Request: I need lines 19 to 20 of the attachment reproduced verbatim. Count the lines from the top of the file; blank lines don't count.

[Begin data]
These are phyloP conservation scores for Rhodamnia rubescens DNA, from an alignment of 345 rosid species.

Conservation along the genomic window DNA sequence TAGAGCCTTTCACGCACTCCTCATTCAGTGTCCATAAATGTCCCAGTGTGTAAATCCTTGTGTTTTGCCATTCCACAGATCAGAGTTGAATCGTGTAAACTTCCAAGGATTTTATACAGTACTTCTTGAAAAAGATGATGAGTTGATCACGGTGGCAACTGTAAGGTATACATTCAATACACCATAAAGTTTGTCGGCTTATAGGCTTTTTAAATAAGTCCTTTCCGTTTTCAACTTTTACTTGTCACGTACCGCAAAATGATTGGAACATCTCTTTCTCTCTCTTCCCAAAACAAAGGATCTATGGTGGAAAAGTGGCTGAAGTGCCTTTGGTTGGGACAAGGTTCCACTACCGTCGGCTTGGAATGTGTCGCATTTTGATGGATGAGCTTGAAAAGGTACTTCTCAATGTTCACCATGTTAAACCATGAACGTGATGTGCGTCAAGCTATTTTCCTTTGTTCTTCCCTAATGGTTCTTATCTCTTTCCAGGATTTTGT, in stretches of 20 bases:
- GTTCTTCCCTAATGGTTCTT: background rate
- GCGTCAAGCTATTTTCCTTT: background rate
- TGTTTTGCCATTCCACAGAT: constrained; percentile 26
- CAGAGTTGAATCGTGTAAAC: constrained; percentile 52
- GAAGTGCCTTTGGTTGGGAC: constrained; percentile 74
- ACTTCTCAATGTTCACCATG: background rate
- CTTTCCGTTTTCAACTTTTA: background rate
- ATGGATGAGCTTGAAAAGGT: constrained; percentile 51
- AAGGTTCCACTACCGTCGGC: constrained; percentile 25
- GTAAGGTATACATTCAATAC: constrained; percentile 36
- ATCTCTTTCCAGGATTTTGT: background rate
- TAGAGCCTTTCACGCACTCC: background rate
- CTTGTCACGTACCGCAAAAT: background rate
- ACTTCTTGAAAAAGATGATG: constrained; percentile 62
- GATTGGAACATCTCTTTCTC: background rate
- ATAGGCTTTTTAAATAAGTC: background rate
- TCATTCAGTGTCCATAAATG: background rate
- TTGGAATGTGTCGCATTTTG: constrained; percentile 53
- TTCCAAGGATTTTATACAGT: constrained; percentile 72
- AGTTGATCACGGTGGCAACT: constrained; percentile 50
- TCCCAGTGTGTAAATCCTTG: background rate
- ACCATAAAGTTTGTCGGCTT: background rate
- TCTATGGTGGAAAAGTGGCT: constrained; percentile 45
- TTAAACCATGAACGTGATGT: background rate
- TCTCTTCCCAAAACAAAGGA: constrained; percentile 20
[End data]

- TCATTCAGTGTCCATAAATG: background rate
- TTGGAATGTGTCGCATTTTG: constrained; percentile 53